Lindenwood University is leading a regional initiative designed to improve the interest and performance in math, engineering, technology and science (METS) classes by students in Missouri schools.
Toward that end, Lindenwood is working with a variety of area businesses and organizations to enhance teacher education curriculum in METS areas and create a pilot METS instructional program for Missouri schools.
Terry Stewart, a teacher education professor at Lindenwood and former superintendent of the Jennings School District, sat on the governor’s planning committee for METS; he said Dr. James D. Evans, president of Lindenwood made a presentation on the initiative in front of an audience of business and school officials on May 5 at the St. Louis Science Center.
Additionally, Evans appointed a Lindenwood METS task force that consists of Stewart, Vice Presidents Richard Boyle and Jann Weitzel, School of Education Dean Cynthia Bice, School of Sciences Dean Marilyn Abbott, and teacher education professor Cindy Vitale.
More recently, Lindenwood hosted a meeting on July 31 for area school administrators intended to build interest in a pilot program to test METS teaching strategies in some area classrooms.
“METS has the potential to work and to make a real difference in science education preparation in our state and nation–and we will need more of this category of learning to keep pace in the global community, which is quickly becoming more globally competitive,” Evans said.
Stewart said current partners in the St. Louis region include Lindenwood, IBM, BJC Healthcare, the Office of Social and Economic Data Analysis (OSEDA) of the University of Missouri Extension, and MOREnet, which provides Internet connectivity, technical support and training to school districts, colleges and hospitals throughout Missouri.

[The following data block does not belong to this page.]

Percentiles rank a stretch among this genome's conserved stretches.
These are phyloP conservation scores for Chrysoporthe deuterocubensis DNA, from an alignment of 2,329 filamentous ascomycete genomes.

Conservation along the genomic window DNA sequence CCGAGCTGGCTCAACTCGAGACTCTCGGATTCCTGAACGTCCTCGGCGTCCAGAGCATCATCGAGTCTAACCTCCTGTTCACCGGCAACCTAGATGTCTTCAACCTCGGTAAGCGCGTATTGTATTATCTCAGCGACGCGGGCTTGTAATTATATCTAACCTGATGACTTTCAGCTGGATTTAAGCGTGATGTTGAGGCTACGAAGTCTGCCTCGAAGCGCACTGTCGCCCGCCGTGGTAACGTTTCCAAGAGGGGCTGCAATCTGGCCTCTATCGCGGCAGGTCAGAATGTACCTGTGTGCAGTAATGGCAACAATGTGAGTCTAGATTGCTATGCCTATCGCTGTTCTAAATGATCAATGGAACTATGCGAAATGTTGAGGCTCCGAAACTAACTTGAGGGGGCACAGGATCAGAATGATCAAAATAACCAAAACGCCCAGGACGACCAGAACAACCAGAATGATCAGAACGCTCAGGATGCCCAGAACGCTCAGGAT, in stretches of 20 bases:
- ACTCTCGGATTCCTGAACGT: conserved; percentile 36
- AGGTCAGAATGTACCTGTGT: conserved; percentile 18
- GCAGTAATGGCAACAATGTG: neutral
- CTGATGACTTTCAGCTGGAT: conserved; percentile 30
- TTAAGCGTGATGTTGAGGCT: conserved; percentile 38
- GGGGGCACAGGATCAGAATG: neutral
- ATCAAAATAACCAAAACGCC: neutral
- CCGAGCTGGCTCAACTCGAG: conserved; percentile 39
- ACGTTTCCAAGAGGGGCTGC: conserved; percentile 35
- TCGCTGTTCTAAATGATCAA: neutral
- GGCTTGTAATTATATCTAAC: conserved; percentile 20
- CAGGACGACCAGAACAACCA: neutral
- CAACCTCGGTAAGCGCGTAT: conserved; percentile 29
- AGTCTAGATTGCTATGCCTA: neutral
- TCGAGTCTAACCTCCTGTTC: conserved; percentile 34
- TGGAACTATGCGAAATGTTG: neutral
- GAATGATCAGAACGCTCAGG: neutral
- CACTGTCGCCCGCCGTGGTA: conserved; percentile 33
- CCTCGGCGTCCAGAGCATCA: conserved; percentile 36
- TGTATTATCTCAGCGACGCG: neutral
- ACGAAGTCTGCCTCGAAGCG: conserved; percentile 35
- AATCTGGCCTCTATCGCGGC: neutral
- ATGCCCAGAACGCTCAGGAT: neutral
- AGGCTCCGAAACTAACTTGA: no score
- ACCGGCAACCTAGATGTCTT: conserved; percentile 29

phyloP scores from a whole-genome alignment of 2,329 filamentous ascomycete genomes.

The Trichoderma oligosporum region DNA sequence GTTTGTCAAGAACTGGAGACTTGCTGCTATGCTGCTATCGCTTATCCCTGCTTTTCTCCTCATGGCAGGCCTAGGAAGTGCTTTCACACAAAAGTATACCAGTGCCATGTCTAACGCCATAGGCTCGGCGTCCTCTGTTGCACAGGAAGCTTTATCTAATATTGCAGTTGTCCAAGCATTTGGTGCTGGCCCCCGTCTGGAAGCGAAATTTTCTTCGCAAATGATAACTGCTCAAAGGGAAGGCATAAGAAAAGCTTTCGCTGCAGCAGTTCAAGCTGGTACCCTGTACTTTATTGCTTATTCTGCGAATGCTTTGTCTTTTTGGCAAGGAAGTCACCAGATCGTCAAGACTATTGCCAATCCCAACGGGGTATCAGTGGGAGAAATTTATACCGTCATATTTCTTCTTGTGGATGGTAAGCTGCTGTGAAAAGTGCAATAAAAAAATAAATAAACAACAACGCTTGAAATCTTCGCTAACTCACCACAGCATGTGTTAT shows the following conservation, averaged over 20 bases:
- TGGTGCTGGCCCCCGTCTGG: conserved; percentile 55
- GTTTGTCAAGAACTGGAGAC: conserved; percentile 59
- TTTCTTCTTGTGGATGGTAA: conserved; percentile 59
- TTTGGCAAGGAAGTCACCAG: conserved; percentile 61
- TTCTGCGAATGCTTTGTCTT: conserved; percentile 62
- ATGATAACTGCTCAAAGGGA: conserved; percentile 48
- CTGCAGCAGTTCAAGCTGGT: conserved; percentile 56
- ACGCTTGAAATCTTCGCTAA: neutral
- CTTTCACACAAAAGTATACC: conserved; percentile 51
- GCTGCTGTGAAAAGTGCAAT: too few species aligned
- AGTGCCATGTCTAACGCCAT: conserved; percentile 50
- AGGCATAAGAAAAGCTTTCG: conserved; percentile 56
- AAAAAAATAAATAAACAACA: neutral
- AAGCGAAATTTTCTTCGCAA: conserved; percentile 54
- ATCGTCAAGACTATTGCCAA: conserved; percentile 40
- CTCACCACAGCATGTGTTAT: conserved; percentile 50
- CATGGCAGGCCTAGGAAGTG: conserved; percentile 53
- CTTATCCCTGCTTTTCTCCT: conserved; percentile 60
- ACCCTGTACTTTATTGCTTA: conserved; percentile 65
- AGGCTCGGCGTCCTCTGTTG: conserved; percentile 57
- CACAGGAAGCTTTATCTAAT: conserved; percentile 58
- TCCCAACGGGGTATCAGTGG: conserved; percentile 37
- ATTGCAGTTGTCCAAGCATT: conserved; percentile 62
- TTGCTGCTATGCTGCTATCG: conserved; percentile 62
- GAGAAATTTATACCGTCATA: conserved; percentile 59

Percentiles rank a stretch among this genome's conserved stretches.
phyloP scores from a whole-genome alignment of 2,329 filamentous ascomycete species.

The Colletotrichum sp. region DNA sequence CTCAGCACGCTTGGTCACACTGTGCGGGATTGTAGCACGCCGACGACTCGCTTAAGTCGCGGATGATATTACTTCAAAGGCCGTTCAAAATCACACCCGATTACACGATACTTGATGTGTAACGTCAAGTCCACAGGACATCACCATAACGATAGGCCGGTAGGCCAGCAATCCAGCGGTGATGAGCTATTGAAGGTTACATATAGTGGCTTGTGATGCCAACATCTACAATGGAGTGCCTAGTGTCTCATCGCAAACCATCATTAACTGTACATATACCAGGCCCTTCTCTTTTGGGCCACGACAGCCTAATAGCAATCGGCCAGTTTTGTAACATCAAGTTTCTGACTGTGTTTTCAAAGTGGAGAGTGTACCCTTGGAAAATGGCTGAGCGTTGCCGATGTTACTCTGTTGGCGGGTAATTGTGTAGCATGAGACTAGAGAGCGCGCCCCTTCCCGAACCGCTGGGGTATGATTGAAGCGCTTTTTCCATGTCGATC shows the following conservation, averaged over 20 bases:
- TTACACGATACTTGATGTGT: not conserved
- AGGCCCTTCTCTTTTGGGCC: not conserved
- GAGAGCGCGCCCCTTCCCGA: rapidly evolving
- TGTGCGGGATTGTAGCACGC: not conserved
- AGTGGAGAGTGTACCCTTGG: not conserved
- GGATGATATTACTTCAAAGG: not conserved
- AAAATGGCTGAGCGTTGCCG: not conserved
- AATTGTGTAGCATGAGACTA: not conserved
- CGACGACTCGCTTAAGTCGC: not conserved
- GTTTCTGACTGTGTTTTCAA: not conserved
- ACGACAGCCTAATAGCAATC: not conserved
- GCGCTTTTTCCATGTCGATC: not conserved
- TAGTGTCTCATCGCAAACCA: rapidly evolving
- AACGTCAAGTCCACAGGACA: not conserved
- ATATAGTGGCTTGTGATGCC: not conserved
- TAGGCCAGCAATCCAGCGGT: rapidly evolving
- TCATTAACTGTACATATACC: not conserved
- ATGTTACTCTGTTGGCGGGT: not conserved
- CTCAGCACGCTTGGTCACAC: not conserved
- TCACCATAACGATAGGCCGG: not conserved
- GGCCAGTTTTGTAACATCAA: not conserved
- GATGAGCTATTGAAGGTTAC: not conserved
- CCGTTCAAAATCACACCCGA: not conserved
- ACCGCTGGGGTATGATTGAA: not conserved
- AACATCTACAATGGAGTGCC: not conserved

“Our immediate goal is to bring in more partners to provide funding and input,” Stewart said. “The business community has an interest in this because they are not getting kids interested in pursuing METS careers.”
Stewart said the task force has devised a program to change the way teachers teach METS subjects in schools and train teachers in participating schools next summer. These teachers would take techniques back to the classroom and apply them using high-tech applications that would allow students to take more of a hands-on approach to learning.
The pilot program would be implemented in 15 classrooms and evaluated over two years, after which long-term funding would be sought to implement the program on a broader scope.
The new approach would utilize various high-tech applications, such as high-speed Internet connections, to bring lessons to life for students, allow them to work on projects in a concrete way and see immediate results, as opposed to study-and-drill.
“To learn most effectively, the student must be motivated enough to focus on the learning opportunity–to be engaged by it,” said Evans, whose background as a psychologist is in learning, cognition and quantitative analysis. “Having to actively do something commands attention. The student must see the learning situation as an interesting opportunity to solve a problem, make something happen or create something–that is just human nature.”